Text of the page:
After months of public debate and student protest, the University of California regents today rejected a proposal for gradual divestiture of its stock in companies with holdings or subsidiaries in South Africa.
The regents, who administer a $5.5 billion retirement and endowments fund that includes $2.4 billion in such companies, voted instead to appoint an advisory committee to review the university's investments case by case.
The committee is to recommend that the university sell its holdings or decline new investment in any company found lacking in "good corporate citizenship" and lax in promoting racial equality.
Cries of "Shame!" greeted the regents' vote, which followed nationally publicized student protests, including a three-week camp-out this spring on the steps of the administration building here. Fifty spectators, who had entered a lottery for limited seating in the university's extension building, held up black facsimiles of the "pass books" all South African blacks must carry.
As the vote was tabulated, the spectators flung the pass books into the air and marched from the auditorum, chanting, "We'll be back in September!" San Francisco and University of California police said about 60 people were arrested afterward in roving demonstrations.
"I am simply not persuaded that the selling of UC-held stocks and bonds of companies doing business in South Africa would accomplish much more than a change of ownership of the shares to be sold," said university President David Gardner, a regent and author of the successful resolution. "It would surely not end apartheid nor, in my opinion, improve the well-being of non-white South Africans."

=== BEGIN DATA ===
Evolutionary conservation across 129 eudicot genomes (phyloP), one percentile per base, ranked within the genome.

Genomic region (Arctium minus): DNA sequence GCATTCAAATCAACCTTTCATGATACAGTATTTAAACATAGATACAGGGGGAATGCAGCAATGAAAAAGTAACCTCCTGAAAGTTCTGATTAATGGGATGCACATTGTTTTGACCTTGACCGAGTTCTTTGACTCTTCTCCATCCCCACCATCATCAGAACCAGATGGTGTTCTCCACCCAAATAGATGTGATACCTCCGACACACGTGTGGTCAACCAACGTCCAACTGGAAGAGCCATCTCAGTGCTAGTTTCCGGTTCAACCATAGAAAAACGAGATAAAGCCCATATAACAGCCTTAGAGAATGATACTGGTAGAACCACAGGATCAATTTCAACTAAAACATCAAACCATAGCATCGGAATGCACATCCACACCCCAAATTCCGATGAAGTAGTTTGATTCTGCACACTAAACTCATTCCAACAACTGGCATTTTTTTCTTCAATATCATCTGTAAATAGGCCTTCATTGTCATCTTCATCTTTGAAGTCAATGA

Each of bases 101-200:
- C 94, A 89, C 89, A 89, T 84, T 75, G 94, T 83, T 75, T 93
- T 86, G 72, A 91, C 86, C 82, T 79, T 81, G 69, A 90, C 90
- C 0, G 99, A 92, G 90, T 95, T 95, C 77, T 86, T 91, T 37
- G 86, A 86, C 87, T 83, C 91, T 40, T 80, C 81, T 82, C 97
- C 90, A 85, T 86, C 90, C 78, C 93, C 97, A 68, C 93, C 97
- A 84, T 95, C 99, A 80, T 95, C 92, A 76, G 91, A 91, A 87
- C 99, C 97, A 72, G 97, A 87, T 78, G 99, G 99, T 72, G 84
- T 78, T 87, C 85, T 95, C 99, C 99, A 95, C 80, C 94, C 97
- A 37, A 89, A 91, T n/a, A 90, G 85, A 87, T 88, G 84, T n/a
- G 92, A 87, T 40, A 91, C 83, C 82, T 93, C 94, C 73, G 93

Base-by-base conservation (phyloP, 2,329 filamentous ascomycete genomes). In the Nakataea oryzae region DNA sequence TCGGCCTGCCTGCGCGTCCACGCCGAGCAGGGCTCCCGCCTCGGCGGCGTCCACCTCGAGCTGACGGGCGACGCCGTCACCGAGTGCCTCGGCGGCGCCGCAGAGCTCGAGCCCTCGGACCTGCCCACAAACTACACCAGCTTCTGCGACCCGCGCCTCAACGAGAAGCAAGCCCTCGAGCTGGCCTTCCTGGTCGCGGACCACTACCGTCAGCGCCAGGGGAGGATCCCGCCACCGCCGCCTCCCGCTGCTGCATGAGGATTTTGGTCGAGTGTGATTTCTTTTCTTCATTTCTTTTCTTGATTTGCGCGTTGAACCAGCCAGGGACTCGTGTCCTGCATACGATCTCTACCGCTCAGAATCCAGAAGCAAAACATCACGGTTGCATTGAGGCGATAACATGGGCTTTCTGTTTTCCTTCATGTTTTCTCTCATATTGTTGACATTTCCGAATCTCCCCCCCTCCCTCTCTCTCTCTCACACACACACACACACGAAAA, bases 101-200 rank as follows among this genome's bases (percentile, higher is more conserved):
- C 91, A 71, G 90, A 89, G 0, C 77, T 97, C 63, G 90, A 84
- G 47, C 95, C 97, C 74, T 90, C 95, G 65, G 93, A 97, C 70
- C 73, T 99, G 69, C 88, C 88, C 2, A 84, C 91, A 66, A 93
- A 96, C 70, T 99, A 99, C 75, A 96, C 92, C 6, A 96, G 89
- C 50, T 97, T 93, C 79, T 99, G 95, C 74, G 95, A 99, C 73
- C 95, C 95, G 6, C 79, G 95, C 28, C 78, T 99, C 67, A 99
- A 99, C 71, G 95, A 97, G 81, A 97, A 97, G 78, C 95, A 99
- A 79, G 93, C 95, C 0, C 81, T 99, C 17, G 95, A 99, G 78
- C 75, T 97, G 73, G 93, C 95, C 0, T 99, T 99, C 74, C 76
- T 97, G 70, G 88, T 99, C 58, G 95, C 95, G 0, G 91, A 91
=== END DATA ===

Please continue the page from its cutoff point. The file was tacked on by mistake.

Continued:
"They have taken what they think is a giant step, and it's no step at all," said regent and California Assembly Speaker Willie Brown.
Brown wrote the defeated proposal that would have directed the university to sell all South Africa-related investments if the South African government did not dismantle its racial apartheid system within two years. It would have halted new investment in South Africa-related companies and required the sale of holdings in companies directly aiding the South African government through loans and certain other means.
The university treasurer, in a report earlier this month, estimated that divestiture could have more than doubled the amount of South Africa-related investments that universities and public pension funds have sold in the divestment controversy. The report concluded divestiture would force the university to invest principally in "smaller and more volatile companies."
The report also estimated that establishing a South Africa-free portfolio might cost as much as $100 million in trading and commission costs. That estimate was disputed by faculty members, who called the treasurer's report "shockingly misleading." The faculty's report said the conversion might cost about $18 million.